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September 26, 2016 / 23 Elul, 5776
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Anguish That Does Not Go Away: The Singles Problem (Part Three)


Rebbetzin Esther Jungreis

Rebbetzin Esther Jungreis

The woman in her mid-thirties who initiated this discussion a few weeks ago bemoaned what she considers the indifference and the insensitivity of most people to the plight of singles. She cited the apparently well-meaning individuals who offer to make introductions only to forget to make that crucial phone call, as well as those who make hurtful comments without realizing how their words pierce lonely hearts that yearn for their own homes, their own children.

Undoubtedly, there is much validity to these criticisms. Ours is a self-centered “me” generation. People have difficulty focusing on the needs of others. There is much talk and little commitment; promises are made only to be forgotten.

However, as I noted in last week’s column, there is another side to the coin. Singles themselves often contribute to their own predicament. As people get older, they become more entrenched in their ways, and as much as they sincerely desire to marry, they can find it difficult to make that final leap.

Today’s successful shadchan not only has to be a matchmaker but very often also assume the role of a “life coach” who has to encourage, cajole, and help the shidduch candidate overcome the doubts and fears so many singles harbor (frequently without even being aware of them).

To be a shidduch “life coach” is a formidable task, requiring much patience, perseverance, sensitivity and concern for one’s fellow Jews, traits not easily come by in our indifferent and self-indulgent world.

As I mentioned in my previous columns, singles have an obligation to scrutinize themselves and determine whether they are doing their hishtadlus, investing their best efforts, to make the shidduch happen. As many of my readers may know, with the help of Hashem I have had the zechus, the merit, to have made a great many shidduchim. In most cases it was hard work, entailing endless phone calls, infinite patience, and the sensitivity to know when to stop and when to continue to push. I will mention here just one of the difficulties I encountered that I found to be all too prevalent in our singles world: the failure to be realistic.

Singles often form a certain image of the man or woman they want to marry. Though the years may pass, the image does not change. They still desire “the girl” or “the boy” they envisioned years ago, and they refuse to compromise. To be sure, those who harbor these feelings will be quick to deny them and protest that they are willing to compromise but have just not found “the right one” as yet.

I have seen 60-year-old men who want only young women of childbearing age. They are not interested in “taking chances” with older women who might need medical intervention in order to conceive. “It’s too iffy,” they assert, and refuse to compromise. It’s true that men who are successful (read: “wealthy”) will most likely find young, willing candidates. And others who observe this think to themselves, “If so-and-so was able to find someone young, why not me?”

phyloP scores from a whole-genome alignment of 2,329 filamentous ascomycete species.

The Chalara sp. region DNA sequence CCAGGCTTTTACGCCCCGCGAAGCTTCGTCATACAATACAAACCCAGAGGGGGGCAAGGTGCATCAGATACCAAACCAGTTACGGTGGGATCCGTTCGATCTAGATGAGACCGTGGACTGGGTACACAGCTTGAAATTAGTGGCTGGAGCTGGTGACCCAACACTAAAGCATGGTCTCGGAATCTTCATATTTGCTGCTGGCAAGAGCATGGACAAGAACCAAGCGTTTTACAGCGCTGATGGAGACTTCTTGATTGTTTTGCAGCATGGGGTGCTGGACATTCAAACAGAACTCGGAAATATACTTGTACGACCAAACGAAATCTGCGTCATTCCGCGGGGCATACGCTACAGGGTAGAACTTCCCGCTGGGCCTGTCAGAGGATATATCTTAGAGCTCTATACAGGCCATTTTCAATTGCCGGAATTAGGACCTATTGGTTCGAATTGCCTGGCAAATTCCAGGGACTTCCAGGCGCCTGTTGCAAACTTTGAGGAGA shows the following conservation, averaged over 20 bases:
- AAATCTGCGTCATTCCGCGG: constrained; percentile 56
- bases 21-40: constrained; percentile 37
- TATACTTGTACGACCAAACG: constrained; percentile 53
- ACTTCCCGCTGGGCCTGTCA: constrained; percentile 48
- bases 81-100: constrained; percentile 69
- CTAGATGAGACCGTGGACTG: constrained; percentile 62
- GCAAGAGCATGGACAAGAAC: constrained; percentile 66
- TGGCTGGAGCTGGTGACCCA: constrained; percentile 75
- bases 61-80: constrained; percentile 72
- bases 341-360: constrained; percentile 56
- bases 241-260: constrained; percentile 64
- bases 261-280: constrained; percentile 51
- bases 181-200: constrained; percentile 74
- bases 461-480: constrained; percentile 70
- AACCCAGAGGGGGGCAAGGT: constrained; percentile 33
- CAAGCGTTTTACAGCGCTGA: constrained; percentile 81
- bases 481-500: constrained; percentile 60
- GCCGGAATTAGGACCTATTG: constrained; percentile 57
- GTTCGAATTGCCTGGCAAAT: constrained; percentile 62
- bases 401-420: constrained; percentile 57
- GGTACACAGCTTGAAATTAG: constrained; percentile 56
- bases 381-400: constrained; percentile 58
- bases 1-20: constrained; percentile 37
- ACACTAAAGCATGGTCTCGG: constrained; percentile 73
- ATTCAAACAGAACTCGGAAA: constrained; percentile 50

Women can be equally difficult, though by nature they are nest builders, anxious to get married and yearning to hold babies in their arms. But they can also be reluctant to compromise in their search for the “perfect shidduch” they set their hearts on years earlier when they started dating.

At this point a clarification is in order. I am not suggesting that anyone marry a person to whom he or she is not attracted. I am recommending that singles be more realistic and learn to move on.

Obviously, I am speaking in generalities. I realize there are many exceptions that do not fit this mold; but just the same, the attitude is all too prevalent. Even as I write this, I know there may be loud protests from those who deny the validity of this analysis. They can’t acknowledge the fact that while they desire to marry, they live in the past, clinging to visions that are no longer realistic and refusing to move on.

This concept of moving on regarding shidduchim has a Torah source. The first person in the Torah commissioned to take on the role of a shadchan was Eliezer, the loyal servant of our father Avraham. Eliezer is charged with the mission of finding a shidduch for Yitzchak. Avraham tells him specifically what the qualifications of the bride must be.

Miraculously, Eliezer finds that “perfect girl.” She not only meets Avraham’s expectations, she exceeds them. Despite all this, when Eliezer proposes the shidduch to Rivkah’s family, he tells them, “Give me a yes or a no so that I may know whether I should move on to the right or to the left” (Genesis: 24:49).

This is a lesson the singles population should take to heart. Yes, we recognize you have a vision of a perfect shidduch, but if it doesn’t work, if it’s not happening, take your cue from Eliezer and move on, either to the right or to the left. But don’t become stagnant.

There are other important lessons to be learned from Eliezer’s shidduch parshah – lessons that speak to us today as they did in days of yore. B’ezrat Hashem, we will study them next week.

Rebbetzin Esther Jungreis

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